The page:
In what ways does Pip's contact with Estella change his attitudes toward education, Joe, and being a blacksmith in Great Expectations?
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Throughout the entirety of this story, Pip's purpose to achieve his great expectations center on his hope to have Estella. He in fact believes that he is destined to have her and that Havisham may be his benefactor preparing him for Estella.
Because he believes he is being prepared for the upper class of society to match Estella, he no longer desires to just read letters (like he does as a young boy early in the book with Joe), but furthermore to learn Latin, etiquette, and other high class activity. He grows ashamed of Joe and being a blacksmith. That trade is for those in a lower class. Dickens further illustrates Pip's growing contempt for Joe and the trade by painting the picture of Joe's lack of intelligence and cash throughout his life and environment.
Every contact with Estella makes him aspire to achieve a higher class ranking in society. Everything he seeks in terms of educating himself and grooming himself are for purposes of improving himself for her.
Like all children who are in a closed environment, Pip is accepting of his situation. And, although he knows he has been orphaned, he does not feel very deprived in other ways since he has the love of good-hearted Joe, decent meals, and some normalcy in a life of routine.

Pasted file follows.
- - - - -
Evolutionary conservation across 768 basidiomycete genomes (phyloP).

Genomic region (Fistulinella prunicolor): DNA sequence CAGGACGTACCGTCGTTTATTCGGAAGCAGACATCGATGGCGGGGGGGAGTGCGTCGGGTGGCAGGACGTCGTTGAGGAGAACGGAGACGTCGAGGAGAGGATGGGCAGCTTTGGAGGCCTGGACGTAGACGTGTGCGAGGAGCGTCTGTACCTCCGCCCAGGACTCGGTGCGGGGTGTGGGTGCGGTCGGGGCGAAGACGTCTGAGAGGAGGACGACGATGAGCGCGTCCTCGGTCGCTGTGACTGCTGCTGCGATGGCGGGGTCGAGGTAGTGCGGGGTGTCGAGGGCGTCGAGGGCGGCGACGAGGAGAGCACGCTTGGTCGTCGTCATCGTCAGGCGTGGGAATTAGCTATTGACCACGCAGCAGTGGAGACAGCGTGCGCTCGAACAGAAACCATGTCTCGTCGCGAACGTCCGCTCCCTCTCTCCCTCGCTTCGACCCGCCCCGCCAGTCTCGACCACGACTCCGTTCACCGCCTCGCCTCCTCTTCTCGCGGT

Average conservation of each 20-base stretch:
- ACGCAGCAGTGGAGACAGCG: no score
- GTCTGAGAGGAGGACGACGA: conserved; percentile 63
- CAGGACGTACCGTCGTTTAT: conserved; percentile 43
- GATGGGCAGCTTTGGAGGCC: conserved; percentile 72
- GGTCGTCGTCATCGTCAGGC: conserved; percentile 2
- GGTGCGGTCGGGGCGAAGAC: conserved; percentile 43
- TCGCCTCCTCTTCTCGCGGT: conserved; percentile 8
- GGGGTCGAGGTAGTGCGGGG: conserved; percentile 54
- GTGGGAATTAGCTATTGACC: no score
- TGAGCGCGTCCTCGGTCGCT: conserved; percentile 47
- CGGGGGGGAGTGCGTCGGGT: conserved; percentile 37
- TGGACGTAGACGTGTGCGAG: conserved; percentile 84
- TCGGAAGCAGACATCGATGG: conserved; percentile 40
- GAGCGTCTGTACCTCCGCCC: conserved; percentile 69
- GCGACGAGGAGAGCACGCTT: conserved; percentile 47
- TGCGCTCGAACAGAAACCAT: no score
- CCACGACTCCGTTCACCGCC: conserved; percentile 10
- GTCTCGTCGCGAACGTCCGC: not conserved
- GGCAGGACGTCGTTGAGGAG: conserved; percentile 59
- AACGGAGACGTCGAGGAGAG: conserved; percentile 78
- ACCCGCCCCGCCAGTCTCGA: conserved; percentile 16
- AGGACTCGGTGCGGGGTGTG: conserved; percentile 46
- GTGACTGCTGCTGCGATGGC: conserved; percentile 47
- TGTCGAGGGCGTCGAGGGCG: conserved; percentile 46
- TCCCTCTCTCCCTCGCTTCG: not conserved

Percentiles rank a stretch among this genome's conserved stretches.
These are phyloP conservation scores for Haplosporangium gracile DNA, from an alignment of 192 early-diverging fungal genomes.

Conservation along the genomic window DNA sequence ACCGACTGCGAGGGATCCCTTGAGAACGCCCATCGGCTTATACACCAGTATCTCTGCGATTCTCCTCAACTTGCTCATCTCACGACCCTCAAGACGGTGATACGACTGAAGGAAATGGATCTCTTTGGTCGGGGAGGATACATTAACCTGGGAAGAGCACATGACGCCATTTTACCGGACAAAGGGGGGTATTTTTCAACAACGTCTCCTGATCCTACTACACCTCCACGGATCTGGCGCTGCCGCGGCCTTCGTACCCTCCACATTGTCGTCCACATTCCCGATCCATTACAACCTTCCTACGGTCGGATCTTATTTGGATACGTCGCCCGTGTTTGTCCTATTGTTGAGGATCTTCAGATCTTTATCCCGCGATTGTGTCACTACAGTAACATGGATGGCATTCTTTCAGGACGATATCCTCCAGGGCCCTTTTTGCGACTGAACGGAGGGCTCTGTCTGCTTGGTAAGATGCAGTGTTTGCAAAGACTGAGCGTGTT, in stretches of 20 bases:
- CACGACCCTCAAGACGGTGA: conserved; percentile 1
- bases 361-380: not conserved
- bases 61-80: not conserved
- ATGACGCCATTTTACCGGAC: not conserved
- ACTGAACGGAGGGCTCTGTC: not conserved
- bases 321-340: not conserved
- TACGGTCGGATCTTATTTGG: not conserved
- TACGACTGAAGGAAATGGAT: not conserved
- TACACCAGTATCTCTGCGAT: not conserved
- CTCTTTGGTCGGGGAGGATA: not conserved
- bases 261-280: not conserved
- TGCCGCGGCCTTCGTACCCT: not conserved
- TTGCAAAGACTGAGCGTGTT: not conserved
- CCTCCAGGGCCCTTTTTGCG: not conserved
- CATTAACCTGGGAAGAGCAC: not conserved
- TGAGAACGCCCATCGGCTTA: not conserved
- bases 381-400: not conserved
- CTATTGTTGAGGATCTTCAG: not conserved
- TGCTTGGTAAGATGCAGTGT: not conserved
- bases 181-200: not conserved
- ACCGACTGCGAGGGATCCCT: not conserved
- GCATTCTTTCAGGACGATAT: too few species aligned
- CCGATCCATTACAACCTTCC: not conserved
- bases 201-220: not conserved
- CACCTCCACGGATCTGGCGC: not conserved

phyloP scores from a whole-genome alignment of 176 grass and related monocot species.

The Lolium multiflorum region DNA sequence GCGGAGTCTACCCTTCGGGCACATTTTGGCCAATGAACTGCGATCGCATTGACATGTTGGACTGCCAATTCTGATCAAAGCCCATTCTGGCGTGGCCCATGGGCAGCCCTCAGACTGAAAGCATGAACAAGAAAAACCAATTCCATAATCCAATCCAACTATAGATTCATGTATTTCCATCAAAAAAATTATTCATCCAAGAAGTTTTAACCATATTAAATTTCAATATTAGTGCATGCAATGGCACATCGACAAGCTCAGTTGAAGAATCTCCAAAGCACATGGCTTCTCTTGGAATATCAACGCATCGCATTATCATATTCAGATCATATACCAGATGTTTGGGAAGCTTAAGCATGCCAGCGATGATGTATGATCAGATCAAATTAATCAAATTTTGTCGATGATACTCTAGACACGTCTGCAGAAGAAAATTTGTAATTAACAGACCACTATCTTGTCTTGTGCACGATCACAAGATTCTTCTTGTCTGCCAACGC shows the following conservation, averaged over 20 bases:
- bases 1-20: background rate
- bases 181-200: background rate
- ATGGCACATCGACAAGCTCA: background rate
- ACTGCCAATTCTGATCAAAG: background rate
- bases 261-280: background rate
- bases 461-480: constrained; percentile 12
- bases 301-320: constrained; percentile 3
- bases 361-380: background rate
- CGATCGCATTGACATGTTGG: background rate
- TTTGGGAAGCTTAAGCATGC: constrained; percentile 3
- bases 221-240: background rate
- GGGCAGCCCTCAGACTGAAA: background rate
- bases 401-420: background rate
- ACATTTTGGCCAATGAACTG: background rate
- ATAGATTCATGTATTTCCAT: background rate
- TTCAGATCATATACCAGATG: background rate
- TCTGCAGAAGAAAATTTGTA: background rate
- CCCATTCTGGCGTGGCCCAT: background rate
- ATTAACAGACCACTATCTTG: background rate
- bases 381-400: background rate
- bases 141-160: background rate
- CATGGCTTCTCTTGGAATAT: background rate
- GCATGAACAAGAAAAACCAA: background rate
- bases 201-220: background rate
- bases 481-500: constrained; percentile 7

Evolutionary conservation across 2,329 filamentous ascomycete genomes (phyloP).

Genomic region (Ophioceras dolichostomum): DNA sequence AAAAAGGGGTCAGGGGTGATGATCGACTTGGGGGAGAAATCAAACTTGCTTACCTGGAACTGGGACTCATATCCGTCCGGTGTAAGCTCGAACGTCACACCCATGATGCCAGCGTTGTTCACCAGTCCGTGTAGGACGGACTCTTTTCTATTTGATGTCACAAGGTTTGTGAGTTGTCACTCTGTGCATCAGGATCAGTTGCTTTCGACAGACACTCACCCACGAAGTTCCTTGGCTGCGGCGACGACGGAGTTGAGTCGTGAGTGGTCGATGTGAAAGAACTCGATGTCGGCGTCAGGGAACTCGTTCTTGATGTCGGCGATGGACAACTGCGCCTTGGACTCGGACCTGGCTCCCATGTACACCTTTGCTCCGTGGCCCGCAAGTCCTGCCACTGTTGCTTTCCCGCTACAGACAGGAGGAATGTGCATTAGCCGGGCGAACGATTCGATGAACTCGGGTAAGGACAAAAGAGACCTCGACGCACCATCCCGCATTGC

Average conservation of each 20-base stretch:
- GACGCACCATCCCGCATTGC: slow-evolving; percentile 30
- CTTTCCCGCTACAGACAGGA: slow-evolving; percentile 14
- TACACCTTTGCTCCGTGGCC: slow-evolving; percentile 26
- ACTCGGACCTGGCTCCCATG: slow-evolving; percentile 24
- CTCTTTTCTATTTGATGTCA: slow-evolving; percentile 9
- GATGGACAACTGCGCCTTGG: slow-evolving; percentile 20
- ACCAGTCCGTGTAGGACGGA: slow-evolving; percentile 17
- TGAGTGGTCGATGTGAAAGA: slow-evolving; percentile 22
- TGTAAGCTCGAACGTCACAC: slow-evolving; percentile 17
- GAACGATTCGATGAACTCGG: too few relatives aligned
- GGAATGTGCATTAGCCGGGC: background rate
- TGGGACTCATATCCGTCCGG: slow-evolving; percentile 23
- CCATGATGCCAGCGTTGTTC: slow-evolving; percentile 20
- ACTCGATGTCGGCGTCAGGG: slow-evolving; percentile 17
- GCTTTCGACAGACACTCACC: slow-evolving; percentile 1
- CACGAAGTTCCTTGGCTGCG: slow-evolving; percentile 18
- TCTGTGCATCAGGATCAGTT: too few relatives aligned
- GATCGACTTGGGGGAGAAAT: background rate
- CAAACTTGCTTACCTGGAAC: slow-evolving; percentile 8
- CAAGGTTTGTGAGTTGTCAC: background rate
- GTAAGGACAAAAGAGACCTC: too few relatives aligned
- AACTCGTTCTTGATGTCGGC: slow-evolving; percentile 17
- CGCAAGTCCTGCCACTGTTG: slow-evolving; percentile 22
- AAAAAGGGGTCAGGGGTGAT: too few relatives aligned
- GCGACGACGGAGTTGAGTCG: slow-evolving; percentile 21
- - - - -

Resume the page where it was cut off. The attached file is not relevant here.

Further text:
However, after having been taken by Uncle Pumblechook to play at Satis House, the decrepit mansion of the eccentric Miss Havisham, and after having met the beautiful, but haughty girl named Estella, Pip's complacency is shaken. This meeting and day have been "memorable,...for it made great changes...." Pip narrates,
When I got up to my little room and said my prayer, my young mind was in that disturbed and unthankful state that I thought long after I laid me down, how common Estella would consider Joe, a mere blacksmith, how thick his boots, and coarse his hands. I thought how Joe and my sister were then sitting in the kitchen, and how I had come up to bed from the kitchen, and how Miss Havisham and Estella never sat in a kitchen, but were far above the level of such common doings. I fell asleep recalling what I "used to do" when I was at Miss Havisham's; as though I had been there weeks or months, instead of hours.
Before his visit to Satis House, which ironically means "Satisfied," Pip has been content; now he is dissatified with his home, his friend Joe, and himself: he feels "common" [ In British this word means very low class; inferior]. Thenceforth, Pip earnestly strives to become less common and win the love of Estella, the star who is out of his reach, and whom he perceives as superior. Of Joe, now, he is ashamed; Pip rejects him, valuing social position and education as superior to the love of the illiterate and clumsy Joe.
Pip wants to impress Estella and the only way he thinks he can impress her is by becoming a gentleman. Pip goes to London and learns other languages such as Latin. He feels ashamed of Joe because he can't read and write correctly. Pip no longer wishes to become a blacksmith since that is considered to be from lower social classes.
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